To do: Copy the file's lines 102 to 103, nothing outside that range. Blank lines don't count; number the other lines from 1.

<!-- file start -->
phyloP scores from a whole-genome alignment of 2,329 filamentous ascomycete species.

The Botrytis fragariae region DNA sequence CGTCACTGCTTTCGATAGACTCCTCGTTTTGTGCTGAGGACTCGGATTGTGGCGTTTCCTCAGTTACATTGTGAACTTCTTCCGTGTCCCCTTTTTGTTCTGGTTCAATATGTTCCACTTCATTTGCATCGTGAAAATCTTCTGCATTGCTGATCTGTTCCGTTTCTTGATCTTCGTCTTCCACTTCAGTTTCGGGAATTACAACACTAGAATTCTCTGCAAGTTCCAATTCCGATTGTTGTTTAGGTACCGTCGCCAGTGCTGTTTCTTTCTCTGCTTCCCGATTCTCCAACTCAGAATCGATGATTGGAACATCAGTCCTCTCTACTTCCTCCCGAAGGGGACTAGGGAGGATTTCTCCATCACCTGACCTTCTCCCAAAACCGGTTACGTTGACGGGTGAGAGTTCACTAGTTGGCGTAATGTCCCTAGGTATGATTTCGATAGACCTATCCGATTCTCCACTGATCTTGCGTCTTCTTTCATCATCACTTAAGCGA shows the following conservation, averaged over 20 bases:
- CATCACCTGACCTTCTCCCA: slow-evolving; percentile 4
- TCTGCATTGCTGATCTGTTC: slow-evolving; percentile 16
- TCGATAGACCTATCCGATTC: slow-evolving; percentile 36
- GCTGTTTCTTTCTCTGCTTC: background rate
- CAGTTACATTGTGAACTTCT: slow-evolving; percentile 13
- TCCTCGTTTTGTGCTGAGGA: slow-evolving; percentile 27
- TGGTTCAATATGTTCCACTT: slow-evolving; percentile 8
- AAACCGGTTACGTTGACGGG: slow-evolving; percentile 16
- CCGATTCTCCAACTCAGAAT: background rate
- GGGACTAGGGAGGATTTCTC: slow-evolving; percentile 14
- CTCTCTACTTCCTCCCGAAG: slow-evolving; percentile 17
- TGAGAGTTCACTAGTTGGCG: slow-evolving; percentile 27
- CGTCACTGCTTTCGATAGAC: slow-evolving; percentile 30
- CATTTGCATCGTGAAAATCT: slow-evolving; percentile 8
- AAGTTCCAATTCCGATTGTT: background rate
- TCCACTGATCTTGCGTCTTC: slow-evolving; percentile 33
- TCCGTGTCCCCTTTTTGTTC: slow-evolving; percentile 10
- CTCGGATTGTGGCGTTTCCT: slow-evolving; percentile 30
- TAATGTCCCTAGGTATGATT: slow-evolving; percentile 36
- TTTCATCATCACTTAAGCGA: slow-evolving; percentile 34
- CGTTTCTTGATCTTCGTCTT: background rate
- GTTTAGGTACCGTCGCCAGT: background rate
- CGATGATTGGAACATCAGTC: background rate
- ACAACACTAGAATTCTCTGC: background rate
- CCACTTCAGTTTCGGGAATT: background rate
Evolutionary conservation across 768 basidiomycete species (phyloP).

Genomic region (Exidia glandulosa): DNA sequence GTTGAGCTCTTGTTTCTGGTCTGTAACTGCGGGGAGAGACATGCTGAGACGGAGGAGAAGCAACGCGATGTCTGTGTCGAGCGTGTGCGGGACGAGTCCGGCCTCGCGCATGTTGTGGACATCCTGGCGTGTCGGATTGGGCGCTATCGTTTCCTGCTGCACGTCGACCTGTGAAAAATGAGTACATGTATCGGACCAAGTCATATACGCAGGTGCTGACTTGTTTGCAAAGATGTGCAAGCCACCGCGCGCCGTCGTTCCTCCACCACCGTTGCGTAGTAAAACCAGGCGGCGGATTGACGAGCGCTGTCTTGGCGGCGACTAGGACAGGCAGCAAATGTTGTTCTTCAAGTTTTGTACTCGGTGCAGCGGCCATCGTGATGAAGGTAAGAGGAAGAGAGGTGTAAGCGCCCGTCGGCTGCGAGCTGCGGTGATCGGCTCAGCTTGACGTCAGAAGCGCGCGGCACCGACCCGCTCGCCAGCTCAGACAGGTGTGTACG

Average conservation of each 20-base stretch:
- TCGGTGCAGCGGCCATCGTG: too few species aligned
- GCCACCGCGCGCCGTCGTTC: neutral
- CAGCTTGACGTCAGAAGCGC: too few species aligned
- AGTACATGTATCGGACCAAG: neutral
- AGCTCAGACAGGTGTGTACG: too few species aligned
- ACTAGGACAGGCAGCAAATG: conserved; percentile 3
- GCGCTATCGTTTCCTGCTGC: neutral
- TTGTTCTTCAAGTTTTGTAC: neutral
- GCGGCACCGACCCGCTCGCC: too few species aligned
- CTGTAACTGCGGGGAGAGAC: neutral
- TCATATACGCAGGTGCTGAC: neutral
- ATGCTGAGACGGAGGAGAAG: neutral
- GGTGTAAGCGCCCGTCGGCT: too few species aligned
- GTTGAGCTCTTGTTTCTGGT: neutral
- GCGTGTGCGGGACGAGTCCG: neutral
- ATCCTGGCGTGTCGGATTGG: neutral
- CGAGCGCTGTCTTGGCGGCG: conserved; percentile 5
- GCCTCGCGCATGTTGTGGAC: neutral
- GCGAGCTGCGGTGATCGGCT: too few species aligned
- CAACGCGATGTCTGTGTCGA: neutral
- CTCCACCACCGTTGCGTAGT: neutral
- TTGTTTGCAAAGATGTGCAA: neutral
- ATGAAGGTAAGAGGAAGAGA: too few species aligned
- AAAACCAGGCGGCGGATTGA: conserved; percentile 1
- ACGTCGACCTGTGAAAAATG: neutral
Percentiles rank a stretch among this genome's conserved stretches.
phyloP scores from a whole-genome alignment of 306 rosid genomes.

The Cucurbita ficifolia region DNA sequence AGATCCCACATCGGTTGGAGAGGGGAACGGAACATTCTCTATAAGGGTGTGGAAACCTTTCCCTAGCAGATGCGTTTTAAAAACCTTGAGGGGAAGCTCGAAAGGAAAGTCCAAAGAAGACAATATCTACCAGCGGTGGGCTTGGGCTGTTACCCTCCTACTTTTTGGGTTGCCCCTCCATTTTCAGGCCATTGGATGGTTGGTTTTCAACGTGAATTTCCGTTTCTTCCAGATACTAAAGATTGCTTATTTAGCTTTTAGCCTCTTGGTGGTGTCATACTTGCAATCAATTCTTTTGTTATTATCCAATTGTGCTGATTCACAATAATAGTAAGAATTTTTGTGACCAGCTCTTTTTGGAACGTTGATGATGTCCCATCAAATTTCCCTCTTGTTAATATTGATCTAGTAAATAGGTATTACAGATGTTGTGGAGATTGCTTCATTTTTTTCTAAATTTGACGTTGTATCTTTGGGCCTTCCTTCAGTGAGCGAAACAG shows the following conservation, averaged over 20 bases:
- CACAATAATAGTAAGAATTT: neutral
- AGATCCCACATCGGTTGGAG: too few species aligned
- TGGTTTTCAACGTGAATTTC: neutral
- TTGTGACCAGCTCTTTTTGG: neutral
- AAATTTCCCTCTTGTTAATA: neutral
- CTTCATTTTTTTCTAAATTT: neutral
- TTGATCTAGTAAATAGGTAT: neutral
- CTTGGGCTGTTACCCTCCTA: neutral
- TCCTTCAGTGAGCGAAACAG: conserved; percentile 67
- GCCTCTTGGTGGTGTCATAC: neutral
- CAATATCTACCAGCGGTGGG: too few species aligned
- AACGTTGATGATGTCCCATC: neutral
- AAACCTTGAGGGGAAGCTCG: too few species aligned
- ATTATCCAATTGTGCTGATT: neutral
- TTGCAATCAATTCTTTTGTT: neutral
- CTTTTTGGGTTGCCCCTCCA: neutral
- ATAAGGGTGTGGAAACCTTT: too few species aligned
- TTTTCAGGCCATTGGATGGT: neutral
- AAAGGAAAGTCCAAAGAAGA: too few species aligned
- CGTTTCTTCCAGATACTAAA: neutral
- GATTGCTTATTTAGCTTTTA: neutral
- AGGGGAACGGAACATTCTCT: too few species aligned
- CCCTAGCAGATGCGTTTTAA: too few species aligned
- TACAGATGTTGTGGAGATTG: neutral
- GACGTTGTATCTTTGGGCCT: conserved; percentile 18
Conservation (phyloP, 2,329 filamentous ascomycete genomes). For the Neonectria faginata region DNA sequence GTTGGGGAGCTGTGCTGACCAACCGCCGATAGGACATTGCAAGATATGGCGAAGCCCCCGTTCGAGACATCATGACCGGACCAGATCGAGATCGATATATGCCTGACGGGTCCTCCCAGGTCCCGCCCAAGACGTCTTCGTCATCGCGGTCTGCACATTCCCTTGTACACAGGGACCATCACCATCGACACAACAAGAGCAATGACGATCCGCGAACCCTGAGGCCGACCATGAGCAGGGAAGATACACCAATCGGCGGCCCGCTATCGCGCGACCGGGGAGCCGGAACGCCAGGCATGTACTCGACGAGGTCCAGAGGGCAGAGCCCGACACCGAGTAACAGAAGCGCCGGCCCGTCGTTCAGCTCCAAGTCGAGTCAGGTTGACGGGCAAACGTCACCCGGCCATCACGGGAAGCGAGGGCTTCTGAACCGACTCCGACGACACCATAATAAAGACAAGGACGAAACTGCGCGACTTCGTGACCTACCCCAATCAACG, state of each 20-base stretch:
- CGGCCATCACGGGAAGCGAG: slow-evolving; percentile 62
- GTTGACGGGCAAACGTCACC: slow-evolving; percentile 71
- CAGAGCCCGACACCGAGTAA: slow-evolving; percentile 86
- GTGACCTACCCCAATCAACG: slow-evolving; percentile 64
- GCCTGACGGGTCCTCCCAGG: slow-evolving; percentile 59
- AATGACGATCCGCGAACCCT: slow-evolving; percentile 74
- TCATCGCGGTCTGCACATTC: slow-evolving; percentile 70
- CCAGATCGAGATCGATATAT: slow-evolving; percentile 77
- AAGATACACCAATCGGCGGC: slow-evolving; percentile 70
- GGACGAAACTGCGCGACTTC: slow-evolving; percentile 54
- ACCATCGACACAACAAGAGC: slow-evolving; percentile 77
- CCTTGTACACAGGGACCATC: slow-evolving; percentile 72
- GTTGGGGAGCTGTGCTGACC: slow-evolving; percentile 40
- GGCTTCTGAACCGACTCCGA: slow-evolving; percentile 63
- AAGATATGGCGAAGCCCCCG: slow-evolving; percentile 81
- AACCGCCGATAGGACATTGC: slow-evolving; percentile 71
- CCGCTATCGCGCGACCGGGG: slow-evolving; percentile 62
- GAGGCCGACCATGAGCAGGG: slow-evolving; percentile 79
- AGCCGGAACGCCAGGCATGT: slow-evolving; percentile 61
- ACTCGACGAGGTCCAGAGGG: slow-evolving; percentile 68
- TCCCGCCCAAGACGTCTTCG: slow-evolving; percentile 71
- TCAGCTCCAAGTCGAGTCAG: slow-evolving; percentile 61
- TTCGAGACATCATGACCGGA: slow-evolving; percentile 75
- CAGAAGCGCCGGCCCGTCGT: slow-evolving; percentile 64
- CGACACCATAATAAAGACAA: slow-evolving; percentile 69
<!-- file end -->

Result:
- GAGGCCGACCATGAGCAGGG: slow-evolving; percentile 79
- AGCCGGAACGCCAGGCATGT: slow-evolving; percentile 61